My dad does what he's always done; he works hard and plays hard. He took my mom to Greece (after some major hinting on her part) for their 25th anniversary - they toured the islands on a cruise ship, stayed with some friends in Athens, visited countless churches and ate lots of feta cheese. Oh, and he'd be glad to tell you about all the different types of feta, if you'd be willing to listen. His job, as Vice President / Product Development at the CMD Group, enables him to see some of the most cutting-edge technology in the construction industry, and it never lets him get bored. This last year he's been really interested in the possibilities of online collaboration between contractors, owners and architects during the construction process. And on Christmas, amid exasperated sighs from Mom and uncontrolled squealing from Elliot, we unwrapped a DVD player with an accompanying set of surround-sound speakers, enough to set the whole house rumbling during the gunfire sequence at the end of MI-2.  Every once in awhile, he deems the family worthy of new technology.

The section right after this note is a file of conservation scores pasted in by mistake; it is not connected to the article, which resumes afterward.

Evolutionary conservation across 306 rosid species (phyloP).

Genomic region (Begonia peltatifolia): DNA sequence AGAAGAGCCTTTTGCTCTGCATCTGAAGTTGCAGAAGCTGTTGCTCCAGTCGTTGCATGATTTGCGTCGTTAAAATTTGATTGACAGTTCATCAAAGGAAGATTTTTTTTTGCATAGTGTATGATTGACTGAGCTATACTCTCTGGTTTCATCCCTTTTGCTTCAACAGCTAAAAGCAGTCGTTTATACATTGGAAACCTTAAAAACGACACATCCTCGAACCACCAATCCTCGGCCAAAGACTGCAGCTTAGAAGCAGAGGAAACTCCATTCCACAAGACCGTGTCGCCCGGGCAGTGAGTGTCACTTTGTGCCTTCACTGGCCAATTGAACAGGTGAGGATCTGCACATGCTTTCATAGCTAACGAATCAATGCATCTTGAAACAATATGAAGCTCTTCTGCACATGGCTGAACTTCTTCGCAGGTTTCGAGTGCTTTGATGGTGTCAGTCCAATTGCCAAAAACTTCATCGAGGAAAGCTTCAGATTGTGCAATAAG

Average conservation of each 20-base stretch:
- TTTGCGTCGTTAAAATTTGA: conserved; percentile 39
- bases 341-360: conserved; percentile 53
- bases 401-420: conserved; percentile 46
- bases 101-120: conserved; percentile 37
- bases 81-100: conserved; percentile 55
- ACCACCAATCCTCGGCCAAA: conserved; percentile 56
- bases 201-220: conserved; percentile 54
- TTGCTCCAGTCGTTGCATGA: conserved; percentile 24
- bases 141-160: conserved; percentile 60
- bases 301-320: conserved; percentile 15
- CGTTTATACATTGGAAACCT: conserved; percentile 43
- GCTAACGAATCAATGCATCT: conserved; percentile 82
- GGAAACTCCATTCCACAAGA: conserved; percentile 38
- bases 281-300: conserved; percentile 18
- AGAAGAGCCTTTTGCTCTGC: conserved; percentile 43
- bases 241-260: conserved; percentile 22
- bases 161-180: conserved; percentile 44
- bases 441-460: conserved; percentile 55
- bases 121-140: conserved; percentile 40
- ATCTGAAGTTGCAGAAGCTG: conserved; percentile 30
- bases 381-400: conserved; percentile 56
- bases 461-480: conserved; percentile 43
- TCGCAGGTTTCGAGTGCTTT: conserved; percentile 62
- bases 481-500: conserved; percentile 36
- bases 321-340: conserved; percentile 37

Moving counterclockwise around the table: my mom is probably looking indignant as one or more of us tease her about being the smallest and oldest one in the family, getting mildly confused at the number of choices on the menu, and being ready for bed even though it's only 9 pm. This is all a joke, of course; anyone who saw her at her 25th college reunion last fall knows she looks great, but her reactions are reward enough for us to keep ribbing her.  She's nice enough to laugh every time one of us cracks a joke, but beware: most of the time it's just her "sympathy laugh," a monotone heh-heh-heh-heh that means, "Sorry, that one didn't quite make it."